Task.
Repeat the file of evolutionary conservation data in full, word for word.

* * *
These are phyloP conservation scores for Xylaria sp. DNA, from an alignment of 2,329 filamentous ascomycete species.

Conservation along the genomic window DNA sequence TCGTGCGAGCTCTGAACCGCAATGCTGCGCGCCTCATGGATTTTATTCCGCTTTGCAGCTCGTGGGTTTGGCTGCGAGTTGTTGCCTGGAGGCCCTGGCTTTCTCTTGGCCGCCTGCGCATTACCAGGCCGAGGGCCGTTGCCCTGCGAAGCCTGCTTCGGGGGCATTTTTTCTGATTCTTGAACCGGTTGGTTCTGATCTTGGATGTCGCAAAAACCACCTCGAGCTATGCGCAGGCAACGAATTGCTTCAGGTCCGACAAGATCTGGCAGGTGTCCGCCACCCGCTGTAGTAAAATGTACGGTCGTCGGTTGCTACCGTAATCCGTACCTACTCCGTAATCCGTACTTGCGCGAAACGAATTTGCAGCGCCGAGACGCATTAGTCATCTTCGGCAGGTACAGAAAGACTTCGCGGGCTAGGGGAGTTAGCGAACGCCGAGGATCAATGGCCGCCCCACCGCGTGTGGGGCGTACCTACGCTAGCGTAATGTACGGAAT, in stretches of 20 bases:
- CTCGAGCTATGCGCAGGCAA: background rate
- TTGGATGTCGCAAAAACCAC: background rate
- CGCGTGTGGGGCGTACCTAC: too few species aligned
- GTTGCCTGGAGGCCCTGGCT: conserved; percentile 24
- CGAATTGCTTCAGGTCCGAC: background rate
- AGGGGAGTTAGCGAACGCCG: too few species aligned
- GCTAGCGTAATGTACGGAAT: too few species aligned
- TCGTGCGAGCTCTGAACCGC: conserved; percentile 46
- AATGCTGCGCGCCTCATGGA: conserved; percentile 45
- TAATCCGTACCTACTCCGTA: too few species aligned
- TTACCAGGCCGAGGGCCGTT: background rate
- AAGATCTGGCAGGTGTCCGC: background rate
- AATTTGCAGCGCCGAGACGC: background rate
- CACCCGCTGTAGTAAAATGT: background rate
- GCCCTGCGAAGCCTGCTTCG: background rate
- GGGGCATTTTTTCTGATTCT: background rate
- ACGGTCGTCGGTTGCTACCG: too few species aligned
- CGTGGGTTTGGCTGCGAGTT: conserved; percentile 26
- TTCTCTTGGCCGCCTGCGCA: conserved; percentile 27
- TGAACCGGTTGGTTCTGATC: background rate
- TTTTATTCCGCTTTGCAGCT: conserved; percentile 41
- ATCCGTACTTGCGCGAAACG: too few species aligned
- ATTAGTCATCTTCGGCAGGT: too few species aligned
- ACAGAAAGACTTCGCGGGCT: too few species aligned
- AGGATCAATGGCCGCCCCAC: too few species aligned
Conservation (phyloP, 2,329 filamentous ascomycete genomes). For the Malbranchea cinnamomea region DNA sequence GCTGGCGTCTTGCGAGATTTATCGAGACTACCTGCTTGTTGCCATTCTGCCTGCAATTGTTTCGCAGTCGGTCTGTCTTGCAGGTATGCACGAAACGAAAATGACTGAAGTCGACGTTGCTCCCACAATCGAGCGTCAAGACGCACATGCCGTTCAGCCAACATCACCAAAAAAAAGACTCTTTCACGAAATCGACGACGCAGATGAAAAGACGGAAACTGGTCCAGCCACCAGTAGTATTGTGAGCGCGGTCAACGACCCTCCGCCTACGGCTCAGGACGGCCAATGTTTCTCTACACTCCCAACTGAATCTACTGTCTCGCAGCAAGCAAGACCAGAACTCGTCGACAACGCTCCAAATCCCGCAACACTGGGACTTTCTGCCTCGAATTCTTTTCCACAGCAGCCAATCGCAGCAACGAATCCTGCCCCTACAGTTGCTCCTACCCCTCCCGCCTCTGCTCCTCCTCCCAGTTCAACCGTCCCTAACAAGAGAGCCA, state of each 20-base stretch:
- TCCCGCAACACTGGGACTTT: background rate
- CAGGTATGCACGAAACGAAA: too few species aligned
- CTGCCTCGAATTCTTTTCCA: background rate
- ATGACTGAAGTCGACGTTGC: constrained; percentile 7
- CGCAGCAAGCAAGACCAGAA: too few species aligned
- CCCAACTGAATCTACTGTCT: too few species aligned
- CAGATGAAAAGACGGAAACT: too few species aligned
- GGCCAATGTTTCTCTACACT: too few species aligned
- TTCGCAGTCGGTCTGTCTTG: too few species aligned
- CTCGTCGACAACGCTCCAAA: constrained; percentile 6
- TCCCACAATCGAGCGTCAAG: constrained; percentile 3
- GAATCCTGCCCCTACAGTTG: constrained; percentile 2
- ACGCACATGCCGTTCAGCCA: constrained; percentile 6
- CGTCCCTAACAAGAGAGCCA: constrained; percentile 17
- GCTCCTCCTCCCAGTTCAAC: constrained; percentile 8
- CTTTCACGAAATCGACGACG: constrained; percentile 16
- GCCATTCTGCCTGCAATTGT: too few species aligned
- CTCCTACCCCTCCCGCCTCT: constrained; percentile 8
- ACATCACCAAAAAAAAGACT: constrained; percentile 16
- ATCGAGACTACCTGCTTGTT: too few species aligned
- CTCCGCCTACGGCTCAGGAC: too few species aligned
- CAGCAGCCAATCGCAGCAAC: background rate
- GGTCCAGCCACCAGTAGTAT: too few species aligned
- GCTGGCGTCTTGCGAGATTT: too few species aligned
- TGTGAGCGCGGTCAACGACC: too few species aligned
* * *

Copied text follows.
These are phyloP conservation scores for Xylaria sp. DNA, from an alignment of 2,329 filamentous ascomycete species.

Conservation along the genomic window DNA sequence TCGTGCGAGCTCTGAACCGCAATGCTGCGCGCCTCATGGATTTTATTCCGCTTTGCAGCTCGTGGGTTTGGCTGCGAGTTGTTGCCTGGAGGCCCTGGCTTTCTCTTGGCCGCCTGCGCATTACCAGGCCGAGGGCCGTTGCCCTGCGAAGCCTGCTTCGGGGGCATTTTTTCTGATTCTTGAACCGGTTGGTTCTGATCTTGGATGTCGCAAAAACCACCTCGAGCTATGCGCAGGCAACGAATTGCTTCAGGTCCGACAAGATCTGGCAGGTGTCCGCCACCCGCTGTAGTAAAATGTACGGTCGTCGGTTGCTACCGTAATCCGTACCTACTCCGTAATCCGTACTTGCGCGAAACGAATTTGCAGCGCCGAGACGCATTAGTCATCTTCGGCAGGTACAGAAAGACTTCGCGGGCTAGGGGAGTTAGCGAACGCCGAGGATCAATGGCCGCCCCACCGCGTGTGGGGCGTACCTACGCTAGCGTAATGTACGGAAT, in stretches of 20 bases:
- CTCGAGCTATGCGCAGGCAA: background rate
- TTGGATGTCGCAAAAACCAC: background rate
- CGCGTGTGGGGCGTACCTAC: too few species aligned
- GTTGCCTGGAGGCCCTGGCT: conserved; percentile 24
- CGAATTGCTTCAGGTCCGAC: background rate
- AGGGGAGTTAGCGAACGCCG: too few species aligned
- GCTAGCGTAATGTACGGAAT: too few species aligned
- TCGTGCGAGCTCTGAACCGC: conserved; percentile 46
- AATGCTGCGCGCCTCATGGA: conserved; percentile 45
- TAATCCGTACCTACTCCGTA: too few species aligned
- TTACCAGGCCGAGGGCCGTT: background rate
- AAGATCTGGCAGGTGTCCGC: background rate
- AATTTGCAGCGCCGAGACGC: background rate
- CACCCGCTGTAGTAAAATGT: background rate
- GCCCTGCGAAGCCTGCTTCG: background rate
- GGGGCATTTTTTCTGATTCT: background rate
- ACGGTCGTCGGTTGCTACCG: too few species aligned
- CGTGGGTTTGGCTGCGAGTT: conserved; percentile 26
- TTCTCTTGGCCGCCTGCGCA: conserved; percentile 27
- TGAACCGGTTGGTTCTGATC: background rate
- TTTTATTCCGCTTTGCAGCT: conserved; percentile 41
- ATCCGTACTTGCGCGAAACG: too few species aligned
- ATTAGTCATCTTCGGCAGGT: too few species aligned
- ACAGAAAGACTTCGCGGGCT: too few species aligned
- AGGATCAATGGCCGCCCCAC: too few species aligned
Conservation (phyloP, 2,329 filamentous ascomycete genomes). For the Malbranchea cinnamomea region DNA sequence GCTGGCGTCTTGCGAGATTTATCGAGACTACCTGCTTGTTGCCATTCTGCCTGCAATTGTTTCGCAGTCGGTCTGTCTTGCAGGTATGCACGAAACGAAAATGACTGAAGTCGACGTTGCTCCCACAATCGAGCGTCAAGACGCACATGCCGTTCAGCCAACATCACCAAAAAAAAGACTCTTTCACGAAATCGACGACGCAGATGAAAAGACGGAAACTGGTCCAGCCACCAGTAGTATTGTGAGCGCGGTCAACGACCCTCCGCCTACGGCTCAGGACGGCCAATGTTTCTCTACACTCCCAACTGAATCTACTGTCTCGCAGCAAGCAAGACCAGAACTCGTCGACAACGCTCCAAATCCCGCAACACTGGGACTTTCTGCCTCGAATTCTTTTCCACAGCAGCCAATCGCAGCAACGAATCCTGCCCCTACAGTTGCTCCTACCCCTCCCGCCTCTGCTCCTCCTCCCAGTTCAACCGTCCCTAACAAGAGAGCCA, state of each 20-base stretch:
- TCCCGCAACACTGGGACTTT: background rate
- CAGGTATGCACGAAACGAAA: too few species aligned
- CTGCCTCGAATTCTTTTCCA: background rate
- ATGACTGAAGTCGACGTTGC: constrained; percentile 7
- CGCAGCAAGCAAGACCAGAA: too few species aligned
- CCCAACTGAATCTACTGTCT: too few species aligned
- CAGATGAAAAGACGGAAACT: too few species aligned
- GGCCAATGTTTCTCTACACT: too few species aligned
- TTCGCAGTCGGTCTGTCTTG: too few species aligned
- CTCGTCGACAACGCTCCAAA: constrained; percentile 6
- TCCCACAATCGAGCGTCAAG: constrained; percentile 3
- GAATCCTGCCCCTACAGTTG: constrained; percentile 2
- ACGCACATGCCGTTCAGCCA: constrained; percentile 6
- CGTCCCTAACAAGAGAGCCA: constrained; percentile 17
- GCTCCTCCTCCCAGTTCAAC: constrained; percentile 8
- CTTTCACGAAATCGACGACG: constrained; percentile 16
- GCCATTCTGCCTGCAATTGT: too few species aligned
- CTCCTACCCCTCCCGCCTCT: constrained; percentile 8
- ACATCACCAAAAAAAAGACT: constrained; percentile 16
- ATCGAGACTACCTGCTTGTT: too few species aligned
- CTCCGCCTACGGCTCAGGAC: too few species aligned
- CAGCAGCCAATCGCAGCAAC: background rate
- GGTCCAGCCACCAGTAGTAT: too few species aligned
- GCTGGCGTCTTGCGAGATTT: too few species aligned
- TGTGAGCGCGGTCAACGACC: too few species aligned